Kymionis, George D. MD, PhD*,†; Liakopoulos, Dimitrios A. MD*; Grentzelos, Michael A. MD*; Diakonis, Vasilios F. MD, PhD*; Klados, Nektarios E. MD*; Tsoulnaras, Konstantinos I. MD*; Tsilimbaris, Miltiadis K. MD, PhD*; Pallikaris, Ioannis G. MD, PhD*
*Faculty of Medicine, Vardinoyiannion Eye Institute of Crete (VEIC), University of Crete, Heraklion, Crete, Greece; and
†Bascom Palmer Eye Institute, Miller School of Medicine, University of Miami, Miami, FL.
Reprints: George D. Kymionis, MD, PhD, Faculty of Medicine, Vardinoyiannion Eye Institute of Crete (VEIC), University of Crete, Heraklion, Crete 71003, Greece (e-mail: email@example.com).
Supported in part by the special research account of the University of Crete.
The authors have no other funding or conflicts of interest to disclose.
Received March 25, 2014
Accepted April 27, 2014
Persistent epithelial defects (PEDs) may result from both ocular and systemic diseases such as dry eye, corneal epithelial stem cell deficiency, neurotrophic keratopathy, and diabetes mellitus. PEDs could lead to stromal degradation and thinning, whereas in advanced cases, the cornea may perforate. Treatment approaches for PEDs include the use of artificial tears, punctal plugs, eye patching, tarsorrhaphy, bandage contact lens (BCL), fibronectin, autologous serum eye drops, nerve growth factor, amniotic membrane graft, and limbal stem cell transplantation.1–6 BCL has been shown to be an effective option for the reepithelialization process.6,7 Combined treatment for PED has also been reported; this includes the combination of BCL with serum eye drops or epidermal growth factor.8–10
Regenerating agents (RGTAs) are a new pharmaceutical family of biodegradable glucose-based polymers engineered to replace heparan sulfates.11 In a recent study, Aifa et al12 reported complete corneal healing in 8 of 11 patients with neurotrophic ulcers after topical treatment with an RGTA (Cacicol20, OTR3, Paris, France). Cacicol20 is an RGTA that binds to matrix proteins and protects them from proteolysis; this allows the extracellular matrix microenvironment to restore its original architecture.11–13
In this article, we present 3 patients with PEDs who were successfully treated with an RGTA (Cacicol20) combined with BCL.
Three patients (3 eyes) with a PED for 4–8 weeks and unresponsive to conventional therapy were enrolled in our case series. All the patients received a combined treatment of RGTA (Cacicol20) with a silicone hydrogel BCL (PremiO, Asmofilcon A; Menicon, Nagoya, Japan). At the time of referral of the patients, the previous topical treatment was discontinued and only artificial tears (4 times per day), along with a silicone hydrogel BCL were applied for 7 days to have a washout period of any topical drug; only in case 3 (a patient 4 months after penetrating keratoplasty) were topical steroids maintained at the same dosage (dexamethasone 0.1% eye drops twice daily, Maxidex; Alcon Lab Inc) during the combined treatment.
Institutional Review Board approval was obtained, and all patients were appropriately informed before their participation in the study about the possible outcomes and the current clinical experience. The patients provided written informed consent in accordance with institutional guidelines, according to the Declaration of Helsinki.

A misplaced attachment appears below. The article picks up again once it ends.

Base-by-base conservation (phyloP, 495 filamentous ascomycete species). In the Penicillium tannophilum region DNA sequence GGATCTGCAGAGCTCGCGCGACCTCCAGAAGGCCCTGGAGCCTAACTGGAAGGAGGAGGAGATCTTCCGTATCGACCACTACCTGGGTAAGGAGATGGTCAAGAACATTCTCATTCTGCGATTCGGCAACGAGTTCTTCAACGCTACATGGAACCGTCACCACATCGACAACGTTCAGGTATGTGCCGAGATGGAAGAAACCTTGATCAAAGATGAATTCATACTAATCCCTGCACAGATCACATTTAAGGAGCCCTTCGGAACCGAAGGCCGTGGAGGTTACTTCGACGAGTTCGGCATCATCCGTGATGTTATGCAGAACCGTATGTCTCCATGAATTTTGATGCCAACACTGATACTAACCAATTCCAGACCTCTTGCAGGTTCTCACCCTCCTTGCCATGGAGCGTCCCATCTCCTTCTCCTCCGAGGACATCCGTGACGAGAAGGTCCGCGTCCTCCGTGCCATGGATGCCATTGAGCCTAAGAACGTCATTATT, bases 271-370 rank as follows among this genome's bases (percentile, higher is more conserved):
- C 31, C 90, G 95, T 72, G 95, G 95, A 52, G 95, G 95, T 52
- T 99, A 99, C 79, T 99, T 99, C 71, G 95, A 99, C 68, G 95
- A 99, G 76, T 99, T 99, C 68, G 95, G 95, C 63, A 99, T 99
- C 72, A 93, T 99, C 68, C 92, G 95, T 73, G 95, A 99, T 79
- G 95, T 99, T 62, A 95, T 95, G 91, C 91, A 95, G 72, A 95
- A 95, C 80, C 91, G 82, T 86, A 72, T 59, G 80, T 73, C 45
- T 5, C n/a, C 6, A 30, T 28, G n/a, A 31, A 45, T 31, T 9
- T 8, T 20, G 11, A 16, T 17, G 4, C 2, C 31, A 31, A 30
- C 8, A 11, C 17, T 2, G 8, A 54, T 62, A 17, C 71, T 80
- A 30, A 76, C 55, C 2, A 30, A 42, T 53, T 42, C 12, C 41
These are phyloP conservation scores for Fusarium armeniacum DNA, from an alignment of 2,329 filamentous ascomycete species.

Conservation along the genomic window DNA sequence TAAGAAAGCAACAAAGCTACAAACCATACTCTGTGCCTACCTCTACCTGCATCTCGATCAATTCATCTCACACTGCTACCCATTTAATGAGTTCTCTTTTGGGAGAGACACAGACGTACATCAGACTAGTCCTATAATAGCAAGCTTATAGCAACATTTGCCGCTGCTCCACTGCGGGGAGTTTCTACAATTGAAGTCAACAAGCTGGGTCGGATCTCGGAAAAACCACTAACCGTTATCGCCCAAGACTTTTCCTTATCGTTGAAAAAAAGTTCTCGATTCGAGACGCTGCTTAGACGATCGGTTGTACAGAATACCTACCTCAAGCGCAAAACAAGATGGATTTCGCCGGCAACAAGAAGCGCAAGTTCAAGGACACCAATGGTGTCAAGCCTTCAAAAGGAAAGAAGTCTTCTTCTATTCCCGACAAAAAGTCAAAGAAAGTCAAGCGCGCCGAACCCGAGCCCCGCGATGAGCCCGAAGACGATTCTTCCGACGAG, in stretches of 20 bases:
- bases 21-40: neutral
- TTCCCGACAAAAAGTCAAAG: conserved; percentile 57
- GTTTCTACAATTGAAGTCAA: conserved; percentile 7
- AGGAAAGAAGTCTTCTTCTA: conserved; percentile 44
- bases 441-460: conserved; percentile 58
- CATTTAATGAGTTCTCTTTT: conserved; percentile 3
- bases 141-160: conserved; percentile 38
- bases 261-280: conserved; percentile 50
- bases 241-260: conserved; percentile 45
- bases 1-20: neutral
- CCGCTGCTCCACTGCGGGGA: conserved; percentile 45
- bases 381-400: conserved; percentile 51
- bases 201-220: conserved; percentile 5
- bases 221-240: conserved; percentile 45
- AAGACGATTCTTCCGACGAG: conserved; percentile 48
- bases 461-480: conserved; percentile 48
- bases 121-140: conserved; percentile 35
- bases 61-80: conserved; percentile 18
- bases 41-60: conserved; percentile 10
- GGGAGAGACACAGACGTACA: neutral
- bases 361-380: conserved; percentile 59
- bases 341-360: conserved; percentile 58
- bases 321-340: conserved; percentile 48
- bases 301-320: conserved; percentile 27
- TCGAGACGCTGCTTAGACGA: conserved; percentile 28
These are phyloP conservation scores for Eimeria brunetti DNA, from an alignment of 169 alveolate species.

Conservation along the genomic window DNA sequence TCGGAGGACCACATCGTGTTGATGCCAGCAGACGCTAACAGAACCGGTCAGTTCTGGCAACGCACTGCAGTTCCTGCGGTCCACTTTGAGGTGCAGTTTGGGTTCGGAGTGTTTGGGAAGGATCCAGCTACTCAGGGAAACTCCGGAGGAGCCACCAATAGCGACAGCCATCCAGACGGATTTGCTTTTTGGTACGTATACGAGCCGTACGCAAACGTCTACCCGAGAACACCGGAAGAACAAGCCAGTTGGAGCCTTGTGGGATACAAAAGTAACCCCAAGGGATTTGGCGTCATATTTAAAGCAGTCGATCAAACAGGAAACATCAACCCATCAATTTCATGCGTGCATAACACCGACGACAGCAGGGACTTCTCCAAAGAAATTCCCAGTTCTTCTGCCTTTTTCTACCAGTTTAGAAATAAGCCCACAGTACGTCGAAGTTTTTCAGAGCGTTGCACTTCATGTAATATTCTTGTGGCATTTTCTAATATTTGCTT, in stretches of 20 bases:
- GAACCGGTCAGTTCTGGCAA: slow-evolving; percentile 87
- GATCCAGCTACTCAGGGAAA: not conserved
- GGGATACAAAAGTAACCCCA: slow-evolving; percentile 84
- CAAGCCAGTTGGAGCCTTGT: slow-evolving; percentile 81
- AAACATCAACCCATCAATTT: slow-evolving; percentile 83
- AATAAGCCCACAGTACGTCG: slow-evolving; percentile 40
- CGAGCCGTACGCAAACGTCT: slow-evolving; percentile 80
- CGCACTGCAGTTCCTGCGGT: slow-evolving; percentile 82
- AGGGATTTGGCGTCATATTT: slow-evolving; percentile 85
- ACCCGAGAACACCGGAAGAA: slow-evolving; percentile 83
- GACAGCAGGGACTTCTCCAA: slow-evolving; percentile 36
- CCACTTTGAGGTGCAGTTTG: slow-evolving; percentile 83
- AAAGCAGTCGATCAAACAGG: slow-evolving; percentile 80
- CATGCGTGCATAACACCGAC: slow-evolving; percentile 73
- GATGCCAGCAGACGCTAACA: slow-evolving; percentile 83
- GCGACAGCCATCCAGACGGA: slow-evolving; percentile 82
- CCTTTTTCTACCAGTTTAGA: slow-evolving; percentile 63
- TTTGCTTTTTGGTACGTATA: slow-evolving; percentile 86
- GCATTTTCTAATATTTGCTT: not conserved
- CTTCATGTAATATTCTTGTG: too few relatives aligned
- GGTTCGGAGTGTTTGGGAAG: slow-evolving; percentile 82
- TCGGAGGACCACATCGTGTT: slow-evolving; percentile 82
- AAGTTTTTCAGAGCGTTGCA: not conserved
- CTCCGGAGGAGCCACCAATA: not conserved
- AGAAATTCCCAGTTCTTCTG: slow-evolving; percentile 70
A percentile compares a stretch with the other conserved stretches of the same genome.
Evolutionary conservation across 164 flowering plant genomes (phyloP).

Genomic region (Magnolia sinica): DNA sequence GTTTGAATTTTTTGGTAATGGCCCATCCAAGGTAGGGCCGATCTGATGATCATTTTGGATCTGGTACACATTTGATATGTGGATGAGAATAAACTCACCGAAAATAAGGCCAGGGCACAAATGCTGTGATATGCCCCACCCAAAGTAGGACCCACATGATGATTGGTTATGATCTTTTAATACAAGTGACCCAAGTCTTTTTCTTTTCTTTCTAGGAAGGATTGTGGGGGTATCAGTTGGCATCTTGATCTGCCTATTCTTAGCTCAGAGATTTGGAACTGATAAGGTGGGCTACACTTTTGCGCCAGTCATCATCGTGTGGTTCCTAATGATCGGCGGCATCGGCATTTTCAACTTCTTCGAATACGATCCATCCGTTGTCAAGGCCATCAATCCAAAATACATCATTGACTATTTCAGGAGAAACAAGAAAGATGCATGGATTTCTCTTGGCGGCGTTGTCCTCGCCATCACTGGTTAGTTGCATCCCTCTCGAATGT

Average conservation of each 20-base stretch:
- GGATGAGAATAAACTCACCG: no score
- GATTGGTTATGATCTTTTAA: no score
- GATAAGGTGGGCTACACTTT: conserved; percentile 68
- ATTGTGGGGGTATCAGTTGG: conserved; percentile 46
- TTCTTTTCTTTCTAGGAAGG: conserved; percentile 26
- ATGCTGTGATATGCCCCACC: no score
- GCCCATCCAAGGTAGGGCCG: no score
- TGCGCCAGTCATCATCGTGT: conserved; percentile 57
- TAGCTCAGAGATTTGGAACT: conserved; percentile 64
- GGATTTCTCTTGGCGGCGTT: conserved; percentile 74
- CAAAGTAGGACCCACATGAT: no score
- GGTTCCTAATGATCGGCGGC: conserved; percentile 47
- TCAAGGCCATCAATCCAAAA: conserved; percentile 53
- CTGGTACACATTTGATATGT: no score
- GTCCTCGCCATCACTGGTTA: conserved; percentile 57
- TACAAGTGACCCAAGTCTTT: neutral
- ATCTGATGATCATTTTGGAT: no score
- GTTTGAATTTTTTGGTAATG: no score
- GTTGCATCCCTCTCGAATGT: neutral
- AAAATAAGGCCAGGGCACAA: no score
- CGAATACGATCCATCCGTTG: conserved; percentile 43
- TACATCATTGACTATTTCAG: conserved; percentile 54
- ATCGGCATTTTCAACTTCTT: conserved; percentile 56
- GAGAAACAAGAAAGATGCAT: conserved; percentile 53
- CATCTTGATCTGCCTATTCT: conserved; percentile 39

After the washout period, the BCL was replaced with a new one (same type), and topical application of an RGTA (Cacicol20) was prescribed (instillation of 1 drop daily). The use of artificial tears was continued with the same dosage (4 times per day).
A 53-year-old woman was referred to our department for the management of a PED in her left eye, which was caused by neurotrophic keratopathy. The PED was resistant to conventional treatment for 8 weeks. Conventional therapy during the 8-week period included the use of BCL, pressure patch, short-acting absorbable punctal plugs, serum eye drops, and several topical eye drops (eg, tobramycin, fluorometholone, dexamethazone, and moxifloxacin). At the time of referral, slit-lamp examination showed a central corneal epithelial defect [1.6 mm (height) × 2.4 mm (width)] with underlying and surrounding stromal opacification (Figs. 1A, B). Mild conjunctival hyperemia was noticed.
No improvement in the epithelial defect occurred during the washout period (7 days with BCL and artificial tears used 4 times daily). One week after the combined treatment commenced, the dimensions of the epithelial defect decreased to 1.0 mm (height) × 1.3 mm (width) (Figs. 1C, D). Two weeks later (3 weeks after the treatment commenced), slit-lamp examination showed complete corneal epithelial healing (Figs. 1E, F), and the combined treatment was discontinued. There was no event of recurrence during the 4-month follow-up.
A 62-year-old woman was referred to our department for the management of a PED in her left eye. The PED arose immediately after her cataract surgery and was resistant to conventional treatment for 4 weeks. The patient's regimen over the 4-week period included BCL, pressure patch, topical antibiotic/steroid eye drops (chloramphenicol/dexamethasone; Dispersadron C, Laboratories Thea, Clermont-Ferrand, France), systemic medication (Acyclovir), short-acting absorbable punctal plugs, and artificial tears. At presentation, slit-lamp examination showed an extended epithelial defect [8.2 mm (height) × 6.4 mm (width)] and corneal edema with Descemet folds (Figs. 2A, B). Intense conjunctival hyperemia and mild blepharitis were noticed while the pupil was in semidilation.